I’d like to propose a new RTH Glossary entry, the Retirement Fund Song (aka Rock IRA). Now I would never dare think that artists as idiosyncratic and with as much integrity as Van Morrison and Lou Reed would ever consciously write a song with the goal of funding their retirement, but by chance they have succeeded wildly with “Have I Told You Lately That I Love You” and “Perfect Day,” respectively. Think of all the special occasions folks will attach to those songs. Think of all the times those songs will be covered by a diverse set of artists. Think of the royalties those covers will generate.
Perhaps the original rock ‘n roll Retirement Fund Song was The Beatles‘ “Yesterday,” written and performed almost solely by Paul McCartney but powerful enough to fund the planned retirement of his songwriting partner John Lennon. Again, I have no reason to believe Paul consciously wrote “Yesterday” with retirement in mind, but in these tough economic times I can imagine today’s rockers feeling more apt to plan ahead.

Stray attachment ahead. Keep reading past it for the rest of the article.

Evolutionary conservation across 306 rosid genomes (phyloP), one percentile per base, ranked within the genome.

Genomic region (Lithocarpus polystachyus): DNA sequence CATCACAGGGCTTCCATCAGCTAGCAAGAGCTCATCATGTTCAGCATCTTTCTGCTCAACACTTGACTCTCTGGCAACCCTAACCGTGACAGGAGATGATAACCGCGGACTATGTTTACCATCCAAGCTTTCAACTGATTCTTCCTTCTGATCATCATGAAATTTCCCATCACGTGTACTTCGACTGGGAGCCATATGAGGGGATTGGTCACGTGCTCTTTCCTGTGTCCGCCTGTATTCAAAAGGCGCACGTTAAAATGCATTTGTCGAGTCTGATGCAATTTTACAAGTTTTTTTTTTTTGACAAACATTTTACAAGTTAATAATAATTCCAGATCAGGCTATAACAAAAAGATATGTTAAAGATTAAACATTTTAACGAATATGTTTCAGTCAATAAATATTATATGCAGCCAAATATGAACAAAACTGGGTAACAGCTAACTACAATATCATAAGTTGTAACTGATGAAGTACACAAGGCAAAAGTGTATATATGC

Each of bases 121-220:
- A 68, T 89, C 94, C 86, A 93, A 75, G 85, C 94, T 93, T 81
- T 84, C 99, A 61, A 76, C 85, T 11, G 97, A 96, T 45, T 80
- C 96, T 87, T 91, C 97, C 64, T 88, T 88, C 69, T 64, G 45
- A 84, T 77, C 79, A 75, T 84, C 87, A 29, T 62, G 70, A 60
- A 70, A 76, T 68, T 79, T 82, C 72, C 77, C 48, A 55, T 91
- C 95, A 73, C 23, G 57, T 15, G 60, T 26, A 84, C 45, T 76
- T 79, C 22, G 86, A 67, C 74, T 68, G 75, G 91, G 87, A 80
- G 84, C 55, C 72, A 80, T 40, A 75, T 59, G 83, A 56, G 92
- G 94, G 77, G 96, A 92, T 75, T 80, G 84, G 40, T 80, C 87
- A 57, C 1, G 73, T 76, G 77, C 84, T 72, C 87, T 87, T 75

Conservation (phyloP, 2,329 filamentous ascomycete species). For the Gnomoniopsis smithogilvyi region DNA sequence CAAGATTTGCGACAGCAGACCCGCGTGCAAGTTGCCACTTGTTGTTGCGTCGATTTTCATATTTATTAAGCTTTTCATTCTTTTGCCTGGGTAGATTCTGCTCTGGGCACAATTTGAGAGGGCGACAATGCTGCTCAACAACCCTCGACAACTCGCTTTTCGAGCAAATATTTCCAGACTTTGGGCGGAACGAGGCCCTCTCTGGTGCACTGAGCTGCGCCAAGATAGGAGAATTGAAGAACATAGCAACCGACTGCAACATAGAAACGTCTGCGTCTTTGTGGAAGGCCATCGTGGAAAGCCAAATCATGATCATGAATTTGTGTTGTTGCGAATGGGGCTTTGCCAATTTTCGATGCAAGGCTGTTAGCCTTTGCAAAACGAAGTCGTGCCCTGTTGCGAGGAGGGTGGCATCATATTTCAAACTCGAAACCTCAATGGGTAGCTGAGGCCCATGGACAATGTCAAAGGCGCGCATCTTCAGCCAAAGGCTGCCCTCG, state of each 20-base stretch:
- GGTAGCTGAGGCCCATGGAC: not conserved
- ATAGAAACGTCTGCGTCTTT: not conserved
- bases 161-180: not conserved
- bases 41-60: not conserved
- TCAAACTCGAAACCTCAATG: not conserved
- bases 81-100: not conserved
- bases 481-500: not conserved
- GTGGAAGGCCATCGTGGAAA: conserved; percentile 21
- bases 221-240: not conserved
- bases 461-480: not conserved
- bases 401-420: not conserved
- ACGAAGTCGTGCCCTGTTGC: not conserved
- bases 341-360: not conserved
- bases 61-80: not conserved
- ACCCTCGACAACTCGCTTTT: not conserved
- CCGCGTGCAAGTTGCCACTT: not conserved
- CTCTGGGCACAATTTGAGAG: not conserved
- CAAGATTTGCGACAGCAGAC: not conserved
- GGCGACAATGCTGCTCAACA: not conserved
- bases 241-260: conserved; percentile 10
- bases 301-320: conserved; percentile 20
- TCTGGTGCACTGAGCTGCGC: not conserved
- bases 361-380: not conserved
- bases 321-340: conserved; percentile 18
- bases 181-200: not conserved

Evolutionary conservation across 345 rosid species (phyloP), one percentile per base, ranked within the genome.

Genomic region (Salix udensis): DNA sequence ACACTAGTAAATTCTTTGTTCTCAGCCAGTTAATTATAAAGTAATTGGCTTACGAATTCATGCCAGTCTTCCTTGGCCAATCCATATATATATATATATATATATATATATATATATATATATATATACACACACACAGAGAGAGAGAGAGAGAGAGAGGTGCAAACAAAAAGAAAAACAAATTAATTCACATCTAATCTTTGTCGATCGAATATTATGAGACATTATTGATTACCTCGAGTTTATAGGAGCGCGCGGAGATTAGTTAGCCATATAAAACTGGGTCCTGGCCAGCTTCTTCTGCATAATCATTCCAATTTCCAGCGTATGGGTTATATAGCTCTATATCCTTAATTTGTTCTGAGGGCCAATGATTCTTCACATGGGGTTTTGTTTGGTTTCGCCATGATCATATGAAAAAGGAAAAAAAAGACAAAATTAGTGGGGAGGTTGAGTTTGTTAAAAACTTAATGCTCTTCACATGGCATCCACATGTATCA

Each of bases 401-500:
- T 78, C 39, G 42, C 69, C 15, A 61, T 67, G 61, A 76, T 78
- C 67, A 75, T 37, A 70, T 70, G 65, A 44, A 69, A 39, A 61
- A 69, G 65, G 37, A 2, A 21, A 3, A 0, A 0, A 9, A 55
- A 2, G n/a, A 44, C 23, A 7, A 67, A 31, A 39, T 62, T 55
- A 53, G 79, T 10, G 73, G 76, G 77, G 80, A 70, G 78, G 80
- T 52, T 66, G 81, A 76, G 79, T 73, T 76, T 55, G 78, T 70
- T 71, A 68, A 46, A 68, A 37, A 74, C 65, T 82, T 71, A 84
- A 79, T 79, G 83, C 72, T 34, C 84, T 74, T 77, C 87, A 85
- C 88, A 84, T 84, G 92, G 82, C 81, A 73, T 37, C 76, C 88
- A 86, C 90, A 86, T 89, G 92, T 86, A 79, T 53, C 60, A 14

To help a future generations of retired rockers, can we define the makings of a Retirement Fund Song (as opposed to any old “hit song”)? For instance, it would seem obvious that the song must be easy for other artists to cover and be romantic and/or nostalgic in lyrical content, but let’s get down to brass tacks. Let’s map out a rock ‘n roll retirement strategy around a legacy-making song that should be a part of the catalog of any artist with an eye toward a second vacation home.